I have liked MFSL, but they did not use the original master for this disc, no matter waht they've said. The original master was lost years ago. Here's the story from DCC's website:
This is a compilation of some of the key posts concerning Steve's story behind his remastering of The Who's "Who's Next"...hopefully this will minimize everyone's scrolling...enjoy:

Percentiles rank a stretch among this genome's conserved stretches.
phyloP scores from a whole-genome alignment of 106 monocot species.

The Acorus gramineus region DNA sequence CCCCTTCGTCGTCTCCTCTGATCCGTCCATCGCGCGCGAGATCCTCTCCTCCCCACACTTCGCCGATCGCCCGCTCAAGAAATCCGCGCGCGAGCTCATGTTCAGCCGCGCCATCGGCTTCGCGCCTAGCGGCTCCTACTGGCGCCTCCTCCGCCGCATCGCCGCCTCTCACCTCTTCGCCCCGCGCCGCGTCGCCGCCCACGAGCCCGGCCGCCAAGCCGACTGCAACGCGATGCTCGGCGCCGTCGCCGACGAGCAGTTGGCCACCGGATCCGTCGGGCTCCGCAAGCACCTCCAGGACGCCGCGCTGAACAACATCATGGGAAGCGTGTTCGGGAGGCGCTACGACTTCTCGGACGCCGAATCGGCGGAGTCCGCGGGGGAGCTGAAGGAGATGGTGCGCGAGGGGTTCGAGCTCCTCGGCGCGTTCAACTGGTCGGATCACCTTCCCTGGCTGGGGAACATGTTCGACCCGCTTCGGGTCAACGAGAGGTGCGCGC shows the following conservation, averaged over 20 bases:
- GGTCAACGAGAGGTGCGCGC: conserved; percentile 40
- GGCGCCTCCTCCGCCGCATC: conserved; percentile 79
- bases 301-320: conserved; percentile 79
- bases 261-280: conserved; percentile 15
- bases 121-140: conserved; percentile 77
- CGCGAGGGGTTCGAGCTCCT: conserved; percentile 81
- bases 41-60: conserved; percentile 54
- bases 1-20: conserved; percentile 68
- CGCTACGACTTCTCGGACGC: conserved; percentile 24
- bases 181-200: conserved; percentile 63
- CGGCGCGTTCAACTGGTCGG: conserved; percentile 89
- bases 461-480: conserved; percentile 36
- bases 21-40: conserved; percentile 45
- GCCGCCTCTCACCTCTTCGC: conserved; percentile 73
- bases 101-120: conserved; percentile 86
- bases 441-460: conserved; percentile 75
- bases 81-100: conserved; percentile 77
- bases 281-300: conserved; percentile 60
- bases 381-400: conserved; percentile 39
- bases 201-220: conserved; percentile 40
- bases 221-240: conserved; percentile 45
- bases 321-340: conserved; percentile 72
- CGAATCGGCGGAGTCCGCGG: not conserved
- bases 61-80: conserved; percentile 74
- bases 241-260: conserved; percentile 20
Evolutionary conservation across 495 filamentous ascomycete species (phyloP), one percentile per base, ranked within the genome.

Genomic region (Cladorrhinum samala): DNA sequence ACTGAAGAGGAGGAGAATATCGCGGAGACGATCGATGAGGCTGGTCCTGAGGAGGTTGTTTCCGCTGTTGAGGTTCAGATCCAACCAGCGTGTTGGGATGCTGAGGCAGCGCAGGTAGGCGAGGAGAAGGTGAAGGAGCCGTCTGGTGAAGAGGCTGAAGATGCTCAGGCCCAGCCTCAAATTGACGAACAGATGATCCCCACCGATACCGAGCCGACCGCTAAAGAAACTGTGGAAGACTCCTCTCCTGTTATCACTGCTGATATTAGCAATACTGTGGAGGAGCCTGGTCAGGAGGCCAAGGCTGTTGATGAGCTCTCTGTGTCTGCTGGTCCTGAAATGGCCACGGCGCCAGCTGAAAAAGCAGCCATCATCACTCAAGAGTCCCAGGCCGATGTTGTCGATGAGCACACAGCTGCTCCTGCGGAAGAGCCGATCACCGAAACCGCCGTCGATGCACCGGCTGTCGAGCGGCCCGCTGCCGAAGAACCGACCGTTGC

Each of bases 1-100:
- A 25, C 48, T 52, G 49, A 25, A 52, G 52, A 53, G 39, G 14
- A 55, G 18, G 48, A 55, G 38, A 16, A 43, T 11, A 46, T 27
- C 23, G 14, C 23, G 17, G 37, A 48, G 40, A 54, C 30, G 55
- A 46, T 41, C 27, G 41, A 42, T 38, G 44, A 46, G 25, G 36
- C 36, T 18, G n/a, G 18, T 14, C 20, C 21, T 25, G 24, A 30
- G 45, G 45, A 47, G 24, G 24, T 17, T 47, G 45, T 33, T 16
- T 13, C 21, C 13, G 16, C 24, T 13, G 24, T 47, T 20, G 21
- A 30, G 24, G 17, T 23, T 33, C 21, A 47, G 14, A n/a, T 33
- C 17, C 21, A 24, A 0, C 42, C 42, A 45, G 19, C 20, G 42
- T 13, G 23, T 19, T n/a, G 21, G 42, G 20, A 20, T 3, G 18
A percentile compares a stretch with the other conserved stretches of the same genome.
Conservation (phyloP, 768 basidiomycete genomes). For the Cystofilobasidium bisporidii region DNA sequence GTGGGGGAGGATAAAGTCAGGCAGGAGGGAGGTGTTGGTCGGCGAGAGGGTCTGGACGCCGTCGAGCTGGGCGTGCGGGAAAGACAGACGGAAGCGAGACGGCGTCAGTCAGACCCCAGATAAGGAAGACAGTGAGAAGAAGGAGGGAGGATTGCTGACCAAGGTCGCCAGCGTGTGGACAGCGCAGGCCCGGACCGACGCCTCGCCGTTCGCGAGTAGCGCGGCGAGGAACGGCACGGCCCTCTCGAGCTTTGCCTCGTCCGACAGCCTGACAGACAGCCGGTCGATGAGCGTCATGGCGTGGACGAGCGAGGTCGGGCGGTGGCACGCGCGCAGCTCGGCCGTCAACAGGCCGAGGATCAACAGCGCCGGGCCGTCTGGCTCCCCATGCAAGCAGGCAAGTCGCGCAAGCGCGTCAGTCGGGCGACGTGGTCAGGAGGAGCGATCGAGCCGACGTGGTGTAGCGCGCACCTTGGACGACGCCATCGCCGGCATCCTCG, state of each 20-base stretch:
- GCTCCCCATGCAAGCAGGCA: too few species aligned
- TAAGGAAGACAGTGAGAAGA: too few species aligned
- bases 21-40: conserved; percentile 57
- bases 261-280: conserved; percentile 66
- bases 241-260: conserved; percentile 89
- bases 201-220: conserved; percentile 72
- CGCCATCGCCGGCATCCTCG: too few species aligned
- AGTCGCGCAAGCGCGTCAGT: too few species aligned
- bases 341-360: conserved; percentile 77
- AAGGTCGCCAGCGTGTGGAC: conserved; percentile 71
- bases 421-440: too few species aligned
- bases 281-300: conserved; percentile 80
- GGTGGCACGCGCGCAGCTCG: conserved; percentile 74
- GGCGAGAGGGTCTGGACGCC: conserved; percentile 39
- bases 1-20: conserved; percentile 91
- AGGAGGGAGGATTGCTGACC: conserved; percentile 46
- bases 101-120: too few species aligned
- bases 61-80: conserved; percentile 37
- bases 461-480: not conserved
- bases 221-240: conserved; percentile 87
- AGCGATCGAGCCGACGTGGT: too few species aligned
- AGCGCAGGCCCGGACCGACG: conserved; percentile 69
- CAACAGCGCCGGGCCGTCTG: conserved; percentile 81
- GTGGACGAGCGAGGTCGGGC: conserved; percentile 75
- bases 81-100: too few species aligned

Didn't mean to cause any confusion over the "Who's Next" mastering story, as related in the posts below. I'm glad you guys care so much. I'll fill you in a bit: For whatever reason, Pete Townshend liked the Mastering Lab in Los Angeles. When "Who's Next" was finished, the NAB master tape OR an NAB copy of the master tape OR a "B machine" first generation master tape in NAB playback was sent to The Mastering Lab here in L.A. from Olympic Sound in England. I've never been able to figure out what exact generation the tape was, since it was on German BASF tape (badly shedding when I found it), and had splices in between some of the songs (but not all), and sounded like crap....But read on: The BASF master sounds very dull, very lackluster, needing a great deal of "coaxing" to come to life. This is probably what the people who tried it after me felt as well, dismissing it as just a bad tape copy. But, I don't think so. Other tapes from Olympic that I have heard over the years from that exact era sound just as muffled. Some of this is caused (in my opinion) by the British tape machine's OVER-THE-TOP NAB EQ switch. Extra muffle. If they had just left the mixing machine on the British playback EQ,CCIR, the tape might have come out sounding a bit more, er, crisp. Most NAB tapes that came from England in that era have that same sound---it's like what they thought the silly American NAB playback EQ would probably sound like, without ever actually hearing it... So, I think that Pete's copy that everyone has used in the 90's is just an EQ copy made from this BASF tape, or the "A machine" tape, or whatever, and that the sound of this BASF tape is the true sound of "Who's Next" Now, don't ask me what the British press was cut from. It sounds somewhat like the Mastering Lab copy, but not exactly. Was another master used for the British cut? Did The Mastering Lab send over another EQ tape copy for England to use? That's what Pete T. thought back when I was working on "Who's Missing". In fact, Pete's comment started me looking for his stuff at the Mastering Lab in the first place. Back in 1985, MCA had already mastered and pressed 5000 copies of "Who's Next" made from the Mastering Lab EQ copy. This EQ copy went over to US Decca, and the British tape went out of all human memory, even the folks at the Mastering Lab, until I blundered upon it there, many years later. It was at the bottom of a file cabinet, having been placed there after the first cutting. To their credit (I was a bit surprised, actually), Richard Palmese and Irving Azoff gave the OK for MCA to scrap all 5000 units of their first press CD's, and let me recut it at Bruce Botnick's Digital Magnetics studio using the British tape. Another 5000 units were pressed and shipped. If you have one of them, you will know it by listening: Warm, "breath of life" vocals, dynamic, but not too over-the-top EQ wise. Later versions used a British digital master made from an unknown (be me, at least) source. Gone was the warm sound; back was the wonky "let's try to fix this" EQ of the Mastering Lab version. The Mastering Lab cut the initial American pressings and made an EQ copy of their mastering for recuts. Since all the original DECCA US pressings (and recuts) of "Who's Next" sound EXACTLY like the Mastering Lab EQ tape copy (very much EQ and compression), I doubt the BASF tape was ever used to actually cut any American LP's. I think the folks at Mastering Lab felt in needed serious EQ work. When I prepared "Who's Next" for release by MCA in the middle 80's, I took the analog tape I unearthed at the Mastering Lab to Bruce Botnick's Digital Magnetics studio in Hollywood, next door to the Capitol Records Tower. The only digital game in town at that time. Bruce had recorded the music score to "ET" digitally in 1982 and needed a digital studio setup, so he just built one for himself. Smart move. We dubbed the analog "Who's Next" flat to a Sony 1610 digital master from an Otari analog deck (not my favorite playback machine of all time, but all they had). At the time, believe it or not, you couldn't make a clone from a digital tape. I remember they were using a Sony Video recorder to do the transfer. Sheesh... This was before MCA-Whitney had any kind of digital system whatsoever. At any rate, the digital tape was marked "master, use for all CD manufacturing" and filed in the vault. I GUESS what happened next, is that master copies to be actually sent to the plants were made from the digital tape for all of the countries that wanted to do a CD of the album. But, up until the very late 1980's-early 1990's, the only actual digital production tape of the album was the one I made. There wasn't anything else used. The variations in sound I guess are do to the manufacturing techniques of each country. Make sense? The late 80's "upgraded" version came to America in the form of a 1610 digital clone of the British Polydor digital master. Still a copy, from the EQ'd dub. Always thought it sounded harsher and less musical, but what the hell do I know? It's been a really long time since I've played anything other than my British LP.. What happened after that is foggy to me. I went on to other things, and about 4 months later, "Who's Next" came out on an MCA USA CD. Answers to questions: Yes, the BASF tape sounded like crap. And, yes, I made a good sounding CD from it. How? Well, it’s what I am famous for, you know? Pete's copy was used for an MCA CD. The Gold one? Don't remember. It's mentioned in one of the posts.... It is an EQ'd copy of the BASF tape, but not done by the Mastering Lab. Yes, the Mastering Lab EQ copy is a dub of the BASF tape with "EQ, Compression", etc., added by The Mastering Lab, way back then. I think Glenn Meadows added 6 db at 10k on his "Who's Next". So much for using a flat transfer... Whatever it takes to get the thing to sound good. EQ'ing is just a part of mastering. In the wrong hands, of course, it can be fatal... Why were only 5000 copies made? There were only about 3000 CD players in the whole country at the time...Hard to believe, but true. Check this out. My theory. I think that TWO masters were mixed at the same time. One in NAB EQ (for America), and one (on a different machine, of course) in the European CCIR playback EQ. God only knows what happened to the CCIR tape. The NAB tape ended up at the Mastering Lab. If the CCIR tape is in England, it is lost. I think it was used to make Pete's EQ copy. If I'm wrong, than Pete's copy was made from the NAB Mastering Lab tape. Either way, the original mix is very muddy sounding, as I've described in an earlier post. The art of Mastering is to make something edible out of mush. Some say I do it better than other mastering engineers. Maybe you think I do too...Hope so at any rate! Why did MCA use a different master later? Well, the one I did was shipped to Japan, never to be heard of again. No clone, so they probably went back to the BASF tape, scratched their heads, and then called England for a clone of their tape. My best guess.. But, up until the very late 1980's-early 1990's, the only actual digital production tape of the album was the one I made. There wasn't anything else used. The variations in sound I guess are do to the manufacturing techniques of each country. Make sense? The late 80's "upgraded" version came to America in the form of a 1610 digital clone of the British Polydor digital master. Still a copy, from the EQ'd dub. Always thought it sounded harsher and less musical, but what the hell do I know? It's been a really long time since I've played anything other than my British LP... So does this clear anything up? (Not really)... It's simple, really.